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Marx Inside the Circuit: Discipline device, wage bargaining and unemployment in a sequential monetary economy

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  • Riccardo Bellofiore
  • Guglielmo Forges Davanzati
  • Riccardo Realfonzo

Abstract

The aim of this paper is to show that Marxian labour theory of value can be consistently interpreted in terms of the monetary circuit model, where firms need initial finance to start production and where the money supply is endogenous. In contrast to the recently revived Marxian monetary models, in particular the New Interpretation, it is argued here that although the money wage is bargained for on the labour market, the real wage is determined by firms' choices, since firms autonomously determine the structure of production and hence real consumption for the working class as a whole. This does not mean that firms are able to set the real wage without economic and social constraints. Starting from our circuitist reading of the labour theory of value and distribution, a model is developed in order to determine the level of employment and income distribution, on the assumptions that (i) the industrial reserve army affects wage bargaining and labour effort and that (ii) workers react to the failure of their expectations on the real wage by reducing their work intensity. In this context, it is shown that firms may increase their share of profits over time only be means of innovations.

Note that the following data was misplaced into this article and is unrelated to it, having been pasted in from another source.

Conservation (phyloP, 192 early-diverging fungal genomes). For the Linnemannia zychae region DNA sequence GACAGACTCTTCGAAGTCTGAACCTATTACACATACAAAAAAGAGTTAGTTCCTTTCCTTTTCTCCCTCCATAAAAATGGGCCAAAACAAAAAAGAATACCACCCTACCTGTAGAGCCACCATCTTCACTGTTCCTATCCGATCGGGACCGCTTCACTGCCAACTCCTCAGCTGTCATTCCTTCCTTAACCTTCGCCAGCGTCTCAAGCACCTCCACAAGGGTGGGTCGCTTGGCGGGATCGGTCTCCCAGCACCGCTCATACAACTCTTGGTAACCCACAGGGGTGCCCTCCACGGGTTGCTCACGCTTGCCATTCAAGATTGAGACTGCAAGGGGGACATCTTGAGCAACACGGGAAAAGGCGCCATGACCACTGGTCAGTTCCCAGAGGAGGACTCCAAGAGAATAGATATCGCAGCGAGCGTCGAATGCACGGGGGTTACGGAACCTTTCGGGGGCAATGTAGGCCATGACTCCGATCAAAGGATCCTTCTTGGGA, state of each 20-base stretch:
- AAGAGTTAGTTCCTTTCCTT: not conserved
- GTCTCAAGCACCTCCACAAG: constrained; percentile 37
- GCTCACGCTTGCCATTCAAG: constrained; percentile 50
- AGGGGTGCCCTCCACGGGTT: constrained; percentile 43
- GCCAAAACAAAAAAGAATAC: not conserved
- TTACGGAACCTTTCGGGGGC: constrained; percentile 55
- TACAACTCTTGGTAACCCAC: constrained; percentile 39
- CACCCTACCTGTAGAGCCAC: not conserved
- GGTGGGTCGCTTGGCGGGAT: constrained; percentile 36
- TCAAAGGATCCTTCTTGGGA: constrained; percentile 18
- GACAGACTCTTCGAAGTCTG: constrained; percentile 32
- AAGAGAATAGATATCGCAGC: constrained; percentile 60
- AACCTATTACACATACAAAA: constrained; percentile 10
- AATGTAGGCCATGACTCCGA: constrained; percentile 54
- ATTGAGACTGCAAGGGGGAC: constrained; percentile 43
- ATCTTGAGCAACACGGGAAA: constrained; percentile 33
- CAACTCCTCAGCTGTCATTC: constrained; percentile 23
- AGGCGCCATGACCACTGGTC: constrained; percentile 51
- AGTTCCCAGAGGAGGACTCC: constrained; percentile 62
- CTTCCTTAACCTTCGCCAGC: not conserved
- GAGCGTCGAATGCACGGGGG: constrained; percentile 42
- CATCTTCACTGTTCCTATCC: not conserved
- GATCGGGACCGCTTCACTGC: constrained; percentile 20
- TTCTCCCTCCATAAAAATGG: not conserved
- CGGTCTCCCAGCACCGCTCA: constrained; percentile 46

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Bibliographic Info

Article provided by Taylor & Francis Journals in its journal Review of Political Economy.

Volume (Year): 12 (2000)
Issue (Month): 4 ()
Pages: 403-417

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Handle: RePEc:taf:revpoe:v:12:y:2000:i:4:p:403-417

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Cited by:
  1. Cavalieri, Duccio, 2004. "On Some Equilibrium and Disequilibrium Theories of Endogenous Money: A Structuralist View," MPRA Paper 43738, University Library of Munich, Germany.
  2. cavalieri, duccio, 2003. "On the closure of the monetary circuit," MPRA Paper 43836, University Library of Munich, Germany.
  3. Keen, Steve, 2013. "A monetary Minsky model of the Great Moderation and the Great Recession," Journal of Economic Behavior & Organization, Elsevier, vol. 86(C), pages 221-235.
  4. Guglielmo Forges Davanzati & Andrea Pacella, 2014. "Unemployment benefits, the ‘added worker effect’ and income distribution in a monetary economy," Working Papers PKWP1402, Post Keynesian Economics Study Group (PKSG).

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